Few views of China's spectacular economic growth could be more impressive than the one offered by the property company Tomson Riviera in Shanghai. From the top floor of its sleek, luxury apartment blocks in the Pudong development zone, you can, say the brochures, look out across the Huangpu river at one of the world's most futuristic skylines.
The panorama does not come cheap. At 180 million yuan (US$22 million) for a penthouse, this is the most exclusive residential complex in the country. Unfortunately for the developers, it is also the emptiest.
Since it opened in October last year, the waterfront development has failed to attract a single buyer for any of its 74 apartments. The situation is so desperate that Tomson has decided to put a second block out to global public tender.
Even so, the price is unlikely to rise for several years. Analysts blame an optimistic initial valuation of US$15,500 peer square meter. Others point to a housing market swamped with swanky apartment blocks and luxury villas. In a single week last month, residential prices in Shanghai fell 10 percent.
But there is another, darker explanation doing the rounds: that Tomson Riviera is the victim of a Chinese economy that is out of control. Unbalanced, overheated and wobbling on the shaky foundations of a debt-ridden banking system, the economy, say some doom-mongers, is heading for a fall.
It is not the first time such predictions have been heard. Since the start of the opening and reform policy in 1978, pessimists have intermittently warned that an average annual growth rate of 9 percent was unsustainable and would end in collapse. So far they have been wrong. China has not only maintained stable growth, it is accelerating.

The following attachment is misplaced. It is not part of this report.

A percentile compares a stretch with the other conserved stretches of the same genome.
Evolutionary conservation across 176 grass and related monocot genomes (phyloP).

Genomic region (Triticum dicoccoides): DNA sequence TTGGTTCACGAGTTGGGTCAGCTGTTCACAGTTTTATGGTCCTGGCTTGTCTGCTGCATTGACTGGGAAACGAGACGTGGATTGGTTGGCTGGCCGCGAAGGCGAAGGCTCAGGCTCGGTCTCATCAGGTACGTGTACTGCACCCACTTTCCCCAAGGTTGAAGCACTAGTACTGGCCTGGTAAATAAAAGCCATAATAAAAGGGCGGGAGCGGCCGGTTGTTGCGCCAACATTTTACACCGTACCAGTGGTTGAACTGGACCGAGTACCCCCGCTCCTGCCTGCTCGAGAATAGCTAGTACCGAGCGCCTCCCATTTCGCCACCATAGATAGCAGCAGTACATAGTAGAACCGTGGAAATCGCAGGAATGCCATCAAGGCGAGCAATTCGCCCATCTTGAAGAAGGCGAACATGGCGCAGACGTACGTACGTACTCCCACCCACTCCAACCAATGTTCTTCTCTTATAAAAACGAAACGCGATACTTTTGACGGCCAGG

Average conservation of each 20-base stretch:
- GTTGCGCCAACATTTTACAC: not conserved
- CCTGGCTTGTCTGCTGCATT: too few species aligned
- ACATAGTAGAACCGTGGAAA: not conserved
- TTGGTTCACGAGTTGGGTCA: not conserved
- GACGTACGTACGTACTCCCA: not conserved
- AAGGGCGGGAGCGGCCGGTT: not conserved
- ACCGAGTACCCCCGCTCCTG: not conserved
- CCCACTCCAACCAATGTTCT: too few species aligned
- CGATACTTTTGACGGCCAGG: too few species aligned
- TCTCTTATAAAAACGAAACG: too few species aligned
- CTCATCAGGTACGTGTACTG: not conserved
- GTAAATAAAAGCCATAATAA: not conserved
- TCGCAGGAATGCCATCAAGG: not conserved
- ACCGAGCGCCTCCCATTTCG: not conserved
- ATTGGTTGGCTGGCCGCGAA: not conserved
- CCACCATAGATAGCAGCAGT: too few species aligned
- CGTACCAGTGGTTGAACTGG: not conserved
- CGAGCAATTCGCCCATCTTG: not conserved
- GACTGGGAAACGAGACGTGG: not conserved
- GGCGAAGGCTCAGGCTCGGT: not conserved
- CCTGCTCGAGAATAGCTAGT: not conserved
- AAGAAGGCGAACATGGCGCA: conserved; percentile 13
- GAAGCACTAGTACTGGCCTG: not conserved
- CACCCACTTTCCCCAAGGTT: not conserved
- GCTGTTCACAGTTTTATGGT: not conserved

On Tuesday, government figures revealed that the number of mobile phone customers in the country, already the world's biggest telecoms market, had grown to more than 431 million in the past year, up 45 percent.
But how fast is too fast? The question is once again being asked, and not just by the perennial pessimists. In a survey published last month in the respected Caijing magazine, 56 percent of Chinese economists saw signs of overheating, up from 15 percent in April.
After the latest quarterly GDP figures revealed an 11.3 percent surge, even President Hu Jintao (
But although the Chinese economy is growing more than twice as fast as Japan's did during its "bubble" heyday in the late 1980s, Beijing's problem is one of balance more than speed. Developing countries tend to grow rapidly as they catch up with rich countries. With a huge population that is still extremely poor by global standards, China has plenty of ground to make up.
China is unusual in many ways. It is the largest ever developing country; it is the largest country to make the transition from a command economy to a market. It is also ageing fast, and lastly it exports capital to the rest of the world rather than importing it. Where it is similar to other developing economies in the past is that there are distinct signs of overinvestment and wasted resources on a colossal scale.